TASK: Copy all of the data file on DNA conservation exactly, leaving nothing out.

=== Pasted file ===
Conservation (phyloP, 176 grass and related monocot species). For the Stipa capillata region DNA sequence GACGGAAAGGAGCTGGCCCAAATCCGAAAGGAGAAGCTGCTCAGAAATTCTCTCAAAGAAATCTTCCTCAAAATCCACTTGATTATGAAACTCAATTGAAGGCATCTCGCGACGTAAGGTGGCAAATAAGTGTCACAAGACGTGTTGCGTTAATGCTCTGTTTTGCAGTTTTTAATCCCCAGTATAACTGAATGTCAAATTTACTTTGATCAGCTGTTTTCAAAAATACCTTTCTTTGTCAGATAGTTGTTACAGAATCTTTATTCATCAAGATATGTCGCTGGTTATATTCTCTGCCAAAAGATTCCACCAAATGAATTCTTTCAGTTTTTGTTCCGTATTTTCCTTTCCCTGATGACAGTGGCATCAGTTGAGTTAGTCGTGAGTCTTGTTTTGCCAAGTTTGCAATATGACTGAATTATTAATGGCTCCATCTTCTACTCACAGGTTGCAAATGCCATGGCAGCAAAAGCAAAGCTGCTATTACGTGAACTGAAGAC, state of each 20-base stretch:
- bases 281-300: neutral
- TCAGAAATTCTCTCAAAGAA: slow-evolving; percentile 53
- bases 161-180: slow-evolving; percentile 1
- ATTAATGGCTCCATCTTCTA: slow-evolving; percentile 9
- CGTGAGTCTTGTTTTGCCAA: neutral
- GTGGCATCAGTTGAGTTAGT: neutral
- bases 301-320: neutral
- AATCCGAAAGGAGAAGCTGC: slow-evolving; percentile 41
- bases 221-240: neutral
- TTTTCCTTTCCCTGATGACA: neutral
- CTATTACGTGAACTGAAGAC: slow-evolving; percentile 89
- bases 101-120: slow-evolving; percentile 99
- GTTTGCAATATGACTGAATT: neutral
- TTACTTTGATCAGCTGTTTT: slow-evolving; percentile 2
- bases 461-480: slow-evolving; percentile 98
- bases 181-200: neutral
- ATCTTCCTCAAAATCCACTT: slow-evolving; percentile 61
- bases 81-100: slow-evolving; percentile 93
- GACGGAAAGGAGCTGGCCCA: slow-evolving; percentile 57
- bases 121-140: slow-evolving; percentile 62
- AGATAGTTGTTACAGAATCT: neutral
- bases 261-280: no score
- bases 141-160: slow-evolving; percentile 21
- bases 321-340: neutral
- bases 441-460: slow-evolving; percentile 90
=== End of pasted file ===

Conservation (phyloP, 176 grass and related monocot species). For the Stipa capillata region DNA sequence GACGGAAAGGAGCTGGCCCAAATCCGAAAGGAGAAGCTGCTCAGAAATTCTCTCAAAGAAATCTTCCTCAAAATCCACTTGATTATGAAACTCAATTGAAGGCATCTCGCGACGTAAGGTGGCAAATAAGTGTCACAAGACGTGTTGCGTTAATGCTCTGTTTTGCAGTTTTTAATCCCCAGTATAACTGAATGTCAAATTTACTTTGATCAGCTGTTTTCAAAAATACCTTTCTTTGTCAGATAGTTGTTACAGAATCTTTATTCATCAAGATATGTCGCTGGTTATATTCTCTGCCAAAAGATTCCACCAAATGAATTCTTTCAGTTTTTGTTCCGTATTTTCCTTTCCCTGATGACAGTGGCATCAGTTGAGTTAGTCGTGAGTCTTGTTTTGCCAAGTTTGCAATATGACTGAATTATTAATGGCTCCATCTTCTACTCACAGGTTGCAAATGCCATGGCAGCAAAAGCAAAGCTGCTATTACGTGAACTGAAGAC, state of each 20-base stretch:
- bases 281-300: neutral
- TCAGAAATTCTCTCAAAGAA: slow-evolving; percentile 53
- bases 161-180: slow-evolving; percentile 1
- ATTAATGGCTCCATCTTCTA: slow-evolving; percentile 9
- CGTGAGTCTTGTTTTGCCAA: neutral
- GTGGCATCAGTTGAGTTAGT: neutral
- bases 301-320: neutral
- AATCCGAAAGGAGAAGCTGC: slow-evolving; percentile 41
- bases 221-240: neutral
- TTTTCCTTTCCCTGATGACA: neutral
- CTATTACGTGAACTGAAGAC: slow-evolving; percentile 89
- bases 101-120: slow-evolving; percentile 99
- GTTTGCAATATGACTGAATT: neutral
- TTACTTTGATCAGCTGTTTT: slow-evolving; percentile 2
- bases 461-480: slow-evolving; percentile 98
- bases 181-200: neutral
- ATCTTCCTCAAAATCCACTT: slow-evolving; percentile 61
- bases 81-100: slow-evolving; percentile 93
- GACGGAAAGGAGCTGGCCCA: slow-evolving; percentile 57
- bases 121-140: slow-evolving; percentile 62
- AGATAGTTGTTACAGAATCT: neutral
- bases 261-280: no score
- bases 141-160: slow-evolving; percentile 21
- bases 321-340: neutral
- bases 441-460: slow-evolving; percentile 90